Private rights

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In the United States, a private right is one that a private citizen can vindicate in court. Compared to public rights, a citizen must be able to show that they have "sustained or is immediately in danger of sustaining some direct injury" and not that they "suffer in some indefinite way in common with people generally." (see Frothingham v. Mellon, 262 U.S. 447, 488 (1923)).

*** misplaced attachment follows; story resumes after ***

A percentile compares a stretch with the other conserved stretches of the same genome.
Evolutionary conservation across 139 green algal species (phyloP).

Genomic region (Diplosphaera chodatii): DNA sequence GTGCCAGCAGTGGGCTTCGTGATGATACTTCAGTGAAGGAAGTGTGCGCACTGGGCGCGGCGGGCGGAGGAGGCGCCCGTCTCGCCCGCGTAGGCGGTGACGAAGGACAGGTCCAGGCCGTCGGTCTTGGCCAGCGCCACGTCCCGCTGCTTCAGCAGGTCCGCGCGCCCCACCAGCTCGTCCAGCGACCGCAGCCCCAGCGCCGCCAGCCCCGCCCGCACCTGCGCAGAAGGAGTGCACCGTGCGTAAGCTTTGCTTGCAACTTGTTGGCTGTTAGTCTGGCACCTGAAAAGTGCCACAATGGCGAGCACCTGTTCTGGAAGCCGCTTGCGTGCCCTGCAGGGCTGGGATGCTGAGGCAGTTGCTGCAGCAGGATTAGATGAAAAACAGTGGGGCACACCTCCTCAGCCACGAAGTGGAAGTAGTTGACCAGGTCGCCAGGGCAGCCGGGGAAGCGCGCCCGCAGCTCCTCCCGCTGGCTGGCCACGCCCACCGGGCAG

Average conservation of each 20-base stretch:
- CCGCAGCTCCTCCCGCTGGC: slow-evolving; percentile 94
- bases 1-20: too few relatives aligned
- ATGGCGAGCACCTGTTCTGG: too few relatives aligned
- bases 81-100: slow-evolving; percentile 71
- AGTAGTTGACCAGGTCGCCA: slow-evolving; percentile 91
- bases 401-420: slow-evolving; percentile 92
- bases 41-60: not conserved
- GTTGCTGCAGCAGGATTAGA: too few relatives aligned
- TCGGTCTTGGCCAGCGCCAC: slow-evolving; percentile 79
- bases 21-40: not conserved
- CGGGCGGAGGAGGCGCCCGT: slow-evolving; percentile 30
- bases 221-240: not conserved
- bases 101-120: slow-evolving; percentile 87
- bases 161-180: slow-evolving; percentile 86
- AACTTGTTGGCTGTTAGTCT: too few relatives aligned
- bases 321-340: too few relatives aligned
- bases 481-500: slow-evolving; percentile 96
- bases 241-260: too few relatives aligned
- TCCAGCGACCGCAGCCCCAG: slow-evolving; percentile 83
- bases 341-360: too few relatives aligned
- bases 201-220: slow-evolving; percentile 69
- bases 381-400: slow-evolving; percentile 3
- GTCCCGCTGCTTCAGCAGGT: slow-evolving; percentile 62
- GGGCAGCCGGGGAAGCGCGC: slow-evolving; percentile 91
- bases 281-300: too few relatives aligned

A distinction can be made between criminal rights and private rights, arguing that restrictions against ex post facto laws were not designed to protect citizens' contract rights.


  • Black's Law Dictionary
  • Frothingham v. Mellon, 262 U.S. 447
  • Hart & Weschler's Federal Courts and the Federal Court System, 5th ed. (2003)